“What can we do about it.”
The pet shop owner shook his head, was quiet for a second. “What do you think you should do with him?” and then smiled. The grin was lopsided, like he thought the answer was obvious. Then he grabbed Torqua behind his back, noticing the terrapin was trying to turn his head to bite him, and plopped him back into the carrier case.
This time the journey didn’t take as long. Torqua was amazed when the human dumped him onto a grassy verge. He was on his back, waving his legs furiously to right himself. The human got into his car, and drove away. Leaving Torqua all alone, in the dark. Torqua didn’t know where to go, but he a started walking. If he walked downhill, he knew he would reach a stream eventually.
The concrete path hurt his feet, and the smell of gas from the road was unbearable, but Torqua continued to walk, feeling completely determined.
Torqua found the sounds in the grass verges scary. He heard screaming, and snuffling, and even rustling. But, despite that, he continued walking along the pavement. Sometimes he was blinded by the headlights of trucks as they sped past him. Soon, he got the feeling that something was looking at him. Watching him. He strained to hear the quiet noises behind him, then realised that they were footsteps.
Behind him, whatever was following him started to bark. He thought there were more than one of them. It didn’t take long for the hard surface to harm his fins, as he scraped them along the ground. Suddenly, he could see the creatures chasing him. They were howling, and Torqua did the last thing he could thing of. He retracted into his shell.
He could feel them rocking him, from side to side. A paw scrabbled into the shell, but it didn’t quite touch Torqua’s fin.
The squeal of a car stopping made the foxes turn and run. The human walked out, picked the terrapin up, and put him in the back of the truck. After a few moments, Torqua pulled his head out, and looked at him. He was dressed in a blue check shirt, with a beard. Torqua was relieved but also scared at the same time. After a while, the driver stopped at a garage. He slammed the door shut behind him, and Torqua started climbing towards the edge of the car sear. When he got there, he breathed in deeply for a moment, trying to calm down the panic. Then he threw himself from the edge.
Torqua tumbled down, hit the floor of the car. There was a strange, soft substance. He brought himself right up to the edge of the cold door, and waited. Soon enough, the door opened, and the man leaned across to take a box from the back.
Torqua jumped again. He ended up on a concrete floor, and scuttled away. Above him, the man was busy taking the box out of the car, and didn’t notice.
“Hey, mum! There’s a tortoise!”
People were shouting in surprise, and Torqua knew it was the time to run. He pounded down the concrete, towards a bush. Behind him, he could hear laughter, people chasing him. He reached the bush just soon enough, and hid himself under cover. Then, he crawled along, through branches, past bramble that scratched his legs. Finally, he was alone.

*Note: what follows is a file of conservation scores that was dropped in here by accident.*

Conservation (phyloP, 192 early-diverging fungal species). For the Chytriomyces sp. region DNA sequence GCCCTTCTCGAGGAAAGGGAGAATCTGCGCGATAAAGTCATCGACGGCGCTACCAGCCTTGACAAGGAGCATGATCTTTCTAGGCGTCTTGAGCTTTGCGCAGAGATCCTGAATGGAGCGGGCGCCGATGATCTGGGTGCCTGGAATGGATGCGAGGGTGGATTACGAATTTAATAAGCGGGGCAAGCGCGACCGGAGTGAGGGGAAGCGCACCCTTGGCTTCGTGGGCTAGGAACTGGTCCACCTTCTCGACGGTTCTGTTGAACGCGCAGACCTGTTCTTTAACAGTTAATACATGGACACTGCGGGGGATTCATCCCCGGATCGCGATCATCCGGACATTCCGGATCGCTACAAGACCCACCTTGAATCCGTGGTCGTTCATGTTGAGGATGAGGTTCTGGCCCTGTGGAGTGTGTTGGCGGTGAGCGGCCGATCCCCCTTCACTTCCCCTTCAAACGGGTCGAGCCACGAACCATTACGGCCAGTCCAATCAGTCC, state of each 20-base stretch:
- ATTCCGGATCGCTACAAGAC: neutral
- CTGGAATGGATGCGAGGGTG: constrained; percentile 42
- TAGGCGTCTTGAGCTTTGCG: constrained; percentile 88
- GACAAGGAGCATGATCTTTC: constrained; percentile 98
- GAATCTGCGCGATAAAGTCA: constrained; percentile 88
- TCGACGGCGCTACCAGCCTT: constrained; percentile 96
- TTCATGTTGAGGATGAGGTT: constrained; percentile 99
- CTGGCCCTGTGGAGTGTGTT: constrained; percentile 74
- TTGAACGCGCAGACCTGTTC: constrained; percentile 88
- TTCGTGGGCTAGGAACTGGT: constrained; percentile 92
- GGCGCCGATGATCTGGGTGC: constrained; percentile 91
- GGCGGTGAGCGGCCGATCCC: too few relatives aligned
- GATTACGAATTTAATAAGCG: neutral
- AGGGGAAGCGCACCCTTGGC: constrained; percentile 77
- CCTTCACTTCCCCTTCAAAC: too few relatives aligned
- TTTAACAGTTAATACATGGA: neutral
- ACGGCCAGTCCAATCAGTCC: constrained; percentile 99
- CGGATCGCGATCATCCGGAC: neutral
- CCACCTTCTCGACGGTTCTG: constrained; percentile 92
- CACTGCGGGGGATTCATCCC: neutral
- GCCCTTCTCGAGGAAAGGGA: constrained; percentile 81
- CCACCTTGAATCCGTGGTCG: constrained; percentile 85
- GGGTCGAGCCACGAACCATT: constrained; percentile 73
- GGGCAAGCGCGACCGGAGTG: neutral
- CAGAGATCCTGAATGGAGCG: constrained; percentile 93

He walked through the verge, where long grass and bushes hid him from the road. Torqua was so hungry he tried to eat some of the grass, but he had to spit it out again. It was horrible. He walked downhill. Eventually, he heard the sound of bubbling water, white water. He turned his head slowly, looking for it. There was a concrete bridge. It must be under that, he thought. For the first time that evening, he started to feel more purpose, more sure that this nightmare must end.
Torqua crawled down the steep bank, and saw the waters edges, covered with reeds. He thrust his head through, and plopped into the water. For a little while, he darted through the water, playing, but then his stomach told him it was time to get on. With powerful swipes of his fins, he glided through the water, heading downstream.
At first the water was fresh, but soon he could taste the salt. The stream had widened until it was larger – a river – and above him he could hear the sounds of propellers tearing through the water. Torqua felt scared, he knew that the creatures would easily tear through his body.
He saw some seaweed he recognised, and swam towards it, eating it in large chunks. It tasted like salty lettuce, delicious. For the first time in a long time, he felt happy.
Behind him, he heard something big swimming, large gets of water rippling towards him.
He looked around, and saw the snake. Then, he started swimming towards the depths of the river. It was dark here, and cold, but he could out swim the snake as long as he didn’t get caught in seaweed. Behind him, the snake was swimming as fast as it could, but eventually it slowed down.
Torqua could taste the salt in the water more strongly now. He could hear the rhythmical sound of the waves above him. He surfaced, looked up at the start of the ocean. The joy he was feeling was huge, but with fast swipes of his fins, he knew he’d done it.
He was finally home.